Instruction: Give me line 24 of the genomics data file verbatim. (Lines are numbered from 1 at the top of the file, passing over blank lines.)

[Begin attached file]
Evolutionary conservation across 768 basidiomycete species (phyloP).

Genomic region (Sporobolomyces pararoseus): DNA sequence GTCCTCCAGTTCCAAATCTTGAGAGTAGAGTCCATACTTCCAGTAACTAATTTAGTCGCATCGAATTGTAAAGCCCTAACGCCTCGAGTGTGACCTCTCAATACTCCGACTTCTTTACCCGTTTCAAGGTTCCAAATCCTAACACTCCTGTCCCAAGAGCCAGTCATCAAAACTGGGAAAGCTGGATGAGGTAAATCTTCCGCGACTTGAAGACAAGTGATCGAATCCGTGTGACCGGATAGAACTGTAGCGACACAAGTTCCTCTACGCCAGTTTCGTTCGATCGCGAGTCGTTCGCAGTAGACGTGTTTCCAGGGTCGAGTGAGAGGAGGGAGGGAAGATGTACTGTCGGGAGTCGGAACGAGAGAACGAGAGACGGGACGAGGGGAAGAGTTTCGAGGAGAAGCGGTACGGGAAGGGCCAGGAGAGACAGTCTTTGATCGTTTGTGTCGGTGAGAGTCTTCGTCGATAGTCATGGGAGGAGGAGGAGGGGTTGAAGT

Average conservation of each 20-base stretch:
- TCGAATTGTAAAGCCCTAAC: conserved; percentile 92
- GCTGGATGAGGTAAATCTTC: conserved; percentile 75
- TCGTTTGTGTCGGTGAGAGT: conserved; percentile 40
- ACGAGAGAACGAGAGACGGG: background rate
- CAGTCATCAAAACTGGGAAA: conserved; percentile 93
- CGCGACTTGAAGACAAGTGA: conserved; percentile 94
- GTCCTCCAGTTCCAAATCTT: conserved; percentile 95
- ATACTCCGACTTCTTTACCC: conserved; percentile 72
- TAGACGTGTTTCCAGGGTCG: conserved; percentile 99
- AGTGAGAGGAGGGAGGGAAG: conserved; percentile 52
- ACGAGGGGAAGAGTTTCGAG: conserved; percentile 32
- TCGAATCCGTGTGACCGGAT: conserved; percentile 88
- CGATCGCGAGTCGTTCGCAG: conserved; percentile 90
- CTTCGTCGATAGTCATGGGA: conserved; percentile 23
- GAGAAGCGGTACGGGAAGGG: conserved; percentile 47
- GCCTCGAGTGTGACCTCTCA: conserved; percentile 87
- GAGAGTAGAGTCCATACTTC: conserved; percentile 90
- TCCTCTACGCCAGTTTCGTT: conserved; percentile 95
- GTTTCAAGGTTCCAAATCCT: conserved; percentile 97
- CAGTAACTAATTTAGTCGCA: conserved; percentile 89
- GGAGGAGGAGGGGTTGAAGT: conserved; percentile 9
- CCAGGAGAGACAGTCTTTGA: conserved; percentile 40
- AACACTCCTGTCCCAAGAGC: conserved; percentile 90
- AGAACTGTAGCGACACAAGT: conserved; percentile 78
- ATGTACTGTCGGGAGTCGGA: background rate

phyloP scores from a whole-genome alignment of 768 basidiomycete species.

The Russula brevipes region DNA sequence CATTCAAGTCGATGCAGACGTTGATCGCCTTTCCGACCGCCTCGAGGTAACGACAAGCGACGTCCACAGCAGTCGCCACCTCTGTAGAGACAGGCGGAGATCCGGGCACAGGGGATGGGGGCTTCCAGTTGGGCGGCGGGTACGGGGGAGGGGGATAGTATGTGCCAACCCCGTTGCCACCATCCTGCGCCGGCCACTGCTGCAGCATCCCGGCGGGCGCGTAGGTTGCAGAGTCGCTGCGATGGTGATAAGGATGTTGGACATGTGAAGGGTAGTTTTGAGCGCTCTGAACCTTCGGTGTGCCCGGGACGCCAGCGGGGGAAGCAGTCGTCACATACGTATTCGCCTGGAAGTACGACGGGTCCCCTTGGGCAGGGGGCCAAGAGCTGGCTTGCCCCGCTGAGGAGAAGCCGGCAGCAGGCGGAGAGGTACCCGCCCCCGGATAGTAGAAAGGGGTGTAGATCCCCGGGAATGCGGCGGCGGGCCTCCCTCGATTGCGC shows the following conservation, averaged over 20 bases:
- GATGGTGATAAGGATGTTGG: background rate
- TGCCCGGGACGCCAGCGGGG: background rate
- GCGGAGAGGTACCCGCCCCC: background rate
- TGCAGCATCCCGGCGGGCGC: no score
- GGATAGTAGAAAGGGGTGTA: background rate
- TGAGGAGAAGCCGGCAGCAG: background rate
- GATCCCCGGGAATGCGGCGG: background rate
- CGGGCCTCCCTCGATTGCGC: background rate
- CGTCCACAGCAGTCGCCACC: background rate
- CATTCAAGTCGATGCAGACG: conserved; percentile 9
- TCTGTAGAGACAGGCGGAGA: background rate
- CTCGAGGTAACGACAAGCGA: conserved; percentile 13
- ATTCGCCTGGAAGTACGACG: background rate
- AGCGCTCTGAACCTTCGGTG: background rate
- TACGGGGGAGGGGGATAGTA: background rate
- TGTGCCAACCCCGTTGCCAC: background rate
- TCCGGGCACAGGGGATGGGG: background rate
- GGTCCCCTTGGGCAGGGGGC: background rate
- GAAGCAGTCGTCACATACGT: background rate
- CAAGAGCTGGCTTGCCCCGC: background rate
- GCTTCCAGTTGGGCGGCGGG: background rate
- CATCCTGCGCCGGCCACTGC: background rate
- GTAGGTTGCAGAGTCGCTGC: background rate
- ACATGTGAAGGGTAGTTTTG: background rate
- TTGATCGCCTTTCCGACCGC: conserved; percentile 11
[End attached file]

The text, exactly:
- GGAGGAGGAGGGGTTGAAGT: conserved; percentile 9